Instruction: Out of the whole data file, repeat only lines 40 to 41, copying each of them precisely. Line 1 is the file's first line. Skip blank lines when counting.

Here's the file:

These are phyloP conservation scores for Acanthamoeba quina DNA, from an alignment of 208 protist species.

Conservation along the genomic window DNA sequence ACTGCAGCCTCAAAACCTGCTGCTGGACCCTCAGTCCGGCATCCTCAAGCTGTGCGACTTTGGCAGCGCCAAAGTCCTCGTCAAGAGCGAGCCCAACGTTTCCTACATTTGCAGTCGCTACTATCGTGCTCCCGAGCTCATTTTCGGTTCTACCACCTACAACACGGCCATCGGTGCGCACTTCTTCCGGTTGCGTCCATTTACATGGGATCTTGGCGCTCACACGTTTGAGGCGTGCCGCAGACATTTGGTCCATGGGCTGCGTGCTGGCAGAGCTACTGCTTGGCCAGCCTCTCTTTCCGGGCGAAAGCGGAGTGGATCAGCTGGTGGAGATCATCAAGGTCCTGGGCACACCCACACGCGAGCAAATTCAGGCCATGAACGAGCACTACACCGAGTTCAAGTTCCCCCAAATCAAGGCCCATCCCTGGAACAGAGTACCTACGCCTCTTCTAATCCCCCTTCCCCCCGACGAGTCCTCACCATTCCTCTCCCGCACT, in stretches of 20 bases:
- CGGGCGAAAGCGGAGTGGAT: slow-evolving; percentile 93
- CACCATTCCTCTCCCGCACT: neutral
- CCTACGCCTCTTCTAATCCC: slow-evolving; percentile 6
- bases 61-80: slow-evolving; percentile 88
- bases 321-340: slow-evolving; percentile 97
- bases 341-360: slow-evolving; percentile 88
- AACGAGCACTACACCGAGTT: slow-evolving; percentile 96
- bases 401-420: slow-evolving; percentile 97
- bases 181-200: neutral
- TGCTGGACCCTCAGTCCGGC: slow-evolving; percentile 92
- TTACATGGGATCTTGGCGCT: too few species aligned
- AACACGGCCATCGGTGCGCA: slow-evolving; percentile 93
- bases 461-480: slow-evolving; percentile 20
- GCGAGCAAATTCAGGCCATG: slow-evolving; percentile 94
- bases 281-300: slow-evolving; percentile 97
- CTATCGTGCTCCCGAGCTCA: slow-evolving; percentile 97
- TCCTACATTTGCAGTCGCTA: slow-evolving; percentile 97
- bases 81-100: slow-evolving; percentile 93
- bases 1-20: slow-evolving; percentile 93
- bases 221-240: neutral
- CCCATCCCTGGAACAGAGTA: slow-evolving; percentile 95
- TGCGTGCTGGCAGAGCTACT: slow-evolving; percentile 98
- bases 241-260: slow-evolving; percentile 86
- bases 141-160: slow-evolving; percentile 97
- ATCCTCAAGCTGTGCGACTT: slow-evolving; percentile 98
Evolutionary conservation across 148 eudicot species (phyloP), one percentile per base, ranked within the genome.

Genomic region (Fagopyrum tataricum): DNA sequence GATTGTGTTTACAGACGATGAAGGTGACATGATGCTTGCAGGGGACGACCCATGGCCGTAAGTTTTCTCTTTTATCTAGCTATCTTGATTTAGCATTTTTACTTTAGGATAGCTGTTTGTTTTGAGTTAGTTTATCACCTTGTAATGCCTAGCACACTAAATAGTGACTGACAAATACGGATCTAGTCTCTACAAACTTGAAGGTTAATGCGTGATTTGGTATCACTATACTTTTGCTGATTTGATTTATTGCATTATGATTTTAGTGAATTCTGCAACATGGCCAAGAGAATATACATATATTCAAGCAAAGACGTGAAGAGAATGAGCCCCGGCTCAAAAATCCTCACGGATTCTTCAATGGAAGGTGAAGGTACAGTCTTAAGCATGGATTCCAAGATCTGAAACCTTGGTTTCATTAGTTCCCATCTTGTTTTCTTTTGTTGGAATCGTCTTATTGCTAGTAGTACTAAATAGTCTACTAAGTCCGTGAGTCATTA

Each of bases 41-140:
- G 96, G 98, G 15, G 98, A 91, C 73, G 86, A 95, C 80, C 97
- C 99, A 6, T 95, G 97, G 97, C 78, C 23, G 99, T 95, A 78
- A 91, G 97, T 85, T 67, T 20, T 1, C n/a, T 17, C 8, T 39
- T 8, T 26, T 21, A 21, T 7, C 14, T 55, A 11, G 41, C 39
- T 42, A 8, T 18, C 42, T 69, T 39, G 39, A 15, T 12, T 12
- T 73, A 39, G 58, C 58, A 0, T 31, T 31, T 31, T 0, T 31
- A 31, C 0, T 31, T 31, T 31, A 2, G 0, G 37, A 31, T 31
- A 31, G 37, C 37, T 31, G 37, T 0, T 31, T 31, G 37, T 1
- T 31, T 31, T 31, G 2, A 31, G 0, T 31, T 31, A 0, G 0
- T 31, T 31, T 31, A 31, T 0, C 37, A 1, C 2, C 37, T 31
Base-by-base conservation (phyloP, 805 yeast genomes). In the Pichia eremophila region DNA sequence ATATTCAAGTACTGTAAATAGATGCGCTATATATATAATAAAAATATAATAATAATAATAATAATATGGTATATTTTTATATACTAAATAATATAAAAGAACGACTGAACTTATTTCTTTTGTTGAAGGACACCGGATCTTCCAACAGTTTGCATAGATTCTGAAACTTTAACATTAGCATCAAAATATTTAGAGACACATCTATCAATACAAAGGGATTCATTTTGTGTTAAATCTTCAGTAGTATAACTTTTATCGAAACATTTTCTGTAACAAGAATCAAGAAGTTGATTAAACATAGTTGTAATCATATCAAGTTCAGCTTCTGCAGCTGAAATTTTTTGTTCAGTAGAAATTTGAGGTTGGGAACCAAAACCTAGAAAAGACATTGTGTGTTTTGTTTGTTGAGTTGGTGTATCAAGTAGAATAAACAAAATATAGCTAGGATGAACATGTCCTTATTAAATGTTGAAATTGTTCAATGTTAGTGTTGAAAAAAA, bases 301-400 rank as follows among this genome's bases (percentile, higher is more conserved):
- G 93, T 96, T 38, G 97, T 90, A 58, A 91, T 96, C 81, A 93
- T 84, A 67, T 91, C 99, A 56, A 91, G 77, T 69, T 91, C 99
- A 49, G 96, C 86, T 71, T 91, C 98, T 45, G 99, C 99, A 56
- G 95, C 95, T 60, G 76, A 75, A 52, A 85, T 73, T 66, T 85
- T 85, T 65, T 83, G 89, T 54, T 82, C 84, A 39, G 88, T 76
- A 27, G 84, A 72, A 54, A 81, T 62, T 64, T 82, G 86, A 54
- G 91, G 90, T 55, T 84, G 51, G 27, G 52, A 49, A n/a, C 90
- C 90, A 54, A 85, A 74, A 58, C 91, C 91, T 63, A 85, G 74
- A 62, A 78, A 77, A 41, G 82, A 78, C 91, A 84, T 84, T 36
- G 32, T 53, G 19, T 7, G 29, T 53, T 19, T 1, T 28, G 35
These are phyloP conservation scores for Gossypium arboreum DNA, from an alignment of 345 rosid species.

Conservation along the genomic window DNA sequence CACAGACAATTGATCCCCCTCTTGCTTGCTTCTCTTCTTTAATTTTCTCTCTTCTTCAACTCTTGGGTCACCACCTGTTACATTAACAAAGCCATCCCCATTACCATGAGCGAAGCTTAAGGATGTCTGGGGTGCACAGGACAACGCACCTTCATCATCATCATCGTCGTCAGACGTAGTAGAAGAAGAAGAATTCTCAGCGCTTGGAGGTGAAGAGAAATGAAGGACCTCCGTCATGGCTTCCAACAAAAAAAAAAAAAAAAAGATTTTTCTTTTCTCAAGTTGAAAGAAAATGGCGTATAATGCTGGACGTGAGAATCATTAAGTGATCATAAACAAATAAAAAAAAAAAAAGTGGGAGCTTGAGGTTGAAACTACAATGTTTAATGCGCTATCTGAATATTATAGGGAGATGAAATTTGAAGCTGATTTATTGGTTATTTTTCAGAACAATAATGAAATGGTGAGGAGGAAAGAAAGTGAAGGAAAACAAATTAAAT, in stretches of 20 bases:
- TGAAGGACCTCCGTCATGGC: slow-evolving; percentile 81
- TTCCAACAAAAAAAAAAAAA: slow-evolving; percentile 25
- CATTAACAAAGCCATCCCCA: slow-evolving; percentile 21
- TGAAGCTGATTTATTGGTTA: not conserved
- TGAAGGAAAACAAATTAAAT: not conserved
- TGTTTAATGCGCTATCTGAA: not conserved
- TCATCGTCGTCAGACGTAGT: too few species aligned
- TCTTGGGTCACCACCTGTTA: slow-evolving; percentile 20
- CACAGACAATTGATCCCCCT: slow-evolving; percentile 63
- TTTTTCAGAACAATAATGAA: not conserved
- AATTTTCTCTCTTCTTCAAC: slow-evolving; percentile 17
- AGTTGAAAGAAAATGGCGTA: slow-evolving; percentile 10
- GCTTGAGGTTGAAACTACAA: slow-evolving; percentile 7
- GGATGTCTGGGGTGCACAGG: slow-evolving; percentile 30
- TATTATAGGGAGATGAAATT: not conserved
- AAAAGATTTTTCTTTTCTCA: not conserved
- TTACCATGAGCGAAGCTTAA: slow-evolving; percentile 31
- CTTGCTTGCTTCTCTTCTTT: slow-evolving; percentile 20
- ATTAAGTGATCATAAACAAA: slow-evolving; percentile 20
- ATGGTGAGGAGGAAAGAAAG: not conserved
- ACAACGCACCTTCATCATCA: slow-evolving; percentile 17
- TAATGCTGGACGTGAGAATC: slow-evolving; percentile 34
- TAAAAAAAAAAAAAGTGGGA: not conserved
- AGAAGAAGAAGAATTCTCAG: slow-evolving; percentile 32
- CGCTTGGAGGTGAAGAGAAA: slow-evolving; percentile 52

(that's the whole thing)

- T 31, T 31, T 31, A 31, T 0, C 37, A 1, C 2, C 37, T 31
Base-by-base conservation (phyloP, 805 yeast genomes). In the Pichia eremophila region DNA sequence ATATTCAAGTACTGTAAATAGATGCGCTATATATATAATAAAAATATAATAATAATAATAATAATATGGTATATTTTTATATACTAAATAATATAAAAGAACGACTGAACTTATTTCTTTTGTTGAAGGACACCGGATCTTCCAACAGTTTGCATAGATTCTGAAACTTTAACATTAGCATCAAAATATTTAGAGACACATCTATCAATACAAAGGGATTCATTTTGTGTTAAATCTTCAGTAGTATAACTTTTATCGAAACATTTTCTGTAACAAGAATCAAGAAGTTGATTAAACATAGTTGTAATCATATCAAGTTCAGCTTCTGCAGCTGAAATTTTTTGTTCAGTAGAAATTTGAGGTTGGGAACCAAAACCTAGAAAAGACATTGTGTGTTTTGTTTGTTGAGTTGGTGTATCAAGTAGAATAAACAAAATATAGCTAGGATGAACATGTCCTTATTAAATGTTGAAATTGTTCAATGTTAGTGTTGAAAAAAA, bases 301-400 rank as follows among this genome's bases (percentile, higher is more conserved):